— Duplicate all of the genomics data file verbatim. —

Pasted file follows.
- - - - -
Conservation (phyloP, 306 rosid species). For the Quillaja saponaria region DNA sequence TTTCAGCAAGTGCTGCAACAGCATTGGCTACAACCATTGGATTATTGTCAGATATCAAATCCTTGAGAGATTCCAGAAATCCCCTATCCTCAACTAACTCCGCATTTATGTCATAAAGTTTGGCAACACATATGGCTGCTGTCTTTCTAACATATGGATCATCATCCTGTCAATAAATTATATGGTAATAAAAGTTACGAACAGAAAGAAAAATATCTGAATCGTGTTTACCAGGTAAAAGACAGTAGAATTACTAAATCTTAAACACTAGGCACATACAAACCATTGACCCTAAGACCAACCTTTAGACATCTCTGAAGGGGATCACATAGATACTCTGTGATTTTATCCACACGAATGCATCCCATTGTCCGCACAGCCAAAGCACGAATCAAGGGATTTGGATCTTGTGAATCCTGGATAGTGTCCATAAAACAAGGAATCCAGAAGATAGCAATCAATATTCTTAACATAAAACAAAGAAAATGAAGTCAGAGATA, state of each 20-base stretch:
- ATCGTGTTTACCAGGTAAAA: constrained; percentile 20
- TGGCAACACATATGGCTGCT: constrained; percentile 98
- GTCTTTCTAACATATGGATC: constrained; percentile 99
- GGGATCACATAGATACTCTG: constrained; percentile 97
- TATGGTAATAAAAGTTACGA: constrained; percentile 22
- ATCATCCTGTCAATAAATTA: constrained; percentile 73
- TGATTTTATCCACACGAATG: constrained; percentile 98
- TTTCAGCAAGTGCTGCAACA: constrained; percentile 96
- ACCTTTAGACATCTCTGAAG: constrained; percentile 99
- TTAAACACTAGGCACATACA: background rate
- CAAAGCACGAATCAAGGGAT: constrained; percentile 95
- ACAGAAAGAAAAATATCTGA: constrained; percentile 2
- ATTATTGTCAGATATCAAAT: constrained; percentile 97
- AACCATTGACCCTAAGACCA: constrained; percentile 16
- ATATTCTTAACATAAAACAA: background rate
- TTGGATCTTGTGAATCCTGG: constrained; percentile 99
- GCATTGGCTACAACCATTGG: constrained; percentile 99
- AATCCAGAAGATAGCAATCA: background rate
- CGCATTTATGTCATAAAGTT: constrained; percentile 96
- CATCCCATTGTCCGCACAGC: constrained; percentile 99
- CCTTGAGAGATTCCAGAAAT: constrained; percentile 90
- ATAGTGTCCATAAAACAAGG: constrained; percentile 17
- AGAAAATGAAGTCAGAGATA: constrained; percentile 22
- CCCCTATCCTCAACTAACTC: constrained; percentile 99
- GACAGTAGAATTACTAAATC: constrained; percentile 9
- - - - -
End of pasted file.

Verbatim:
Conservation (phyloP, 306 rosid species). For the Quillaja saponaria region DNA sequence TTTCAGCAAGTGCTGCAACAGCATTGGCTACAACCATTGGATTATTGTCAGATATCAAATCCTTGAGAGATTCCAGAAATCCCCTATCCTCAACTAACTCCGCATTTATGTCATAAAGTTTGGCAACACATATGGCTGCTGTCTTTCTAACATATGGATCATCATCCTGTCAATAAATTATATGGTAATAAAAGTTACGAACAGAAAGAAAAATATCTGAATCGTGTTTACCAGGTAAAAGACAGTAGAATTACTAAATCTTAAACACTAGGCACATACAAACCATTGACCCTAAGACCAACCTTTAGACATCTCTGAAGGGGATCACATAGATACTCTGTGATTTTATCCACACGAATGCATCCCATTGTCCGCACAGCCAAAGCACGAATCAAGGGATTTGGATCTTGTGAATCCTGGATAGTGTCCATAAAACAAGGAATCCAGAAGATAGCAATCAATATTCTTAACATAAAACAAAGAAAATGAAGTCAGAGATA, state of each 20-base stretch:
- ATCGTGTTTACCAGGTAAAA: constrained; percentile 20
- TGGCAACACATATGGCTGCT: constrained; percentile 98
- GTCTTTCTAACATATGGATC: constrained; percentile 99
- GGGATCACATAGATACTCTG: constrained; percentile 97
- TATGGTAATAAAAGTTACGA: constrained; percentile 22
- ATCATCCTGTCAATAAATTA: constrained; percentile 73
- TGATTTTATCCACACGAATG: constrained; percentile 98
- TTTCAGCAAGTGCTGCAACA: constrained; percentile 96
- ACCTTTAGACATCTCTGAAG: constrained; percentile 99
- TTAAACACTAGGCACATACA: background rate
- CAAAGCACGAATCAAGGGAT: constrained; percentile 95
- ACAGAAAGAAAAATATCTGA: constrained; percentile 2
- ATTATTGTCAGATATCAAAT: constrained; percentile 97
- AACCATTGACCCTAAGACCA: constrained; percentile 16
- ATATTCTTAACATAAAACAA: background rate
- TTGGATCTTGTGAATCCTGG: constrained; percentile 99
- GCATTGGCTACAACCATTGG: constrained; percentile 99
- AATCCAGAAGATAGCAATCA: background rate
- CGCATTTATGTCATAAAGTT: constrained; percentile 96
- CATCCCATTGTCCGCACAGC: constrained; percentile 99
- CCTTGAGAGATTCCAGAAAT: constrained; percentile 90
- ATAGTGTCCATAAAACAAGG: constrained; percentile 17
- AGAAAATGAAGTCAGAGATA: constrained; percentile 22
- CCCCTATCCTCAACTAACTC: constrained; percentile 99
- GACAGTAGAATTACTAAATC: constrained; percentile 9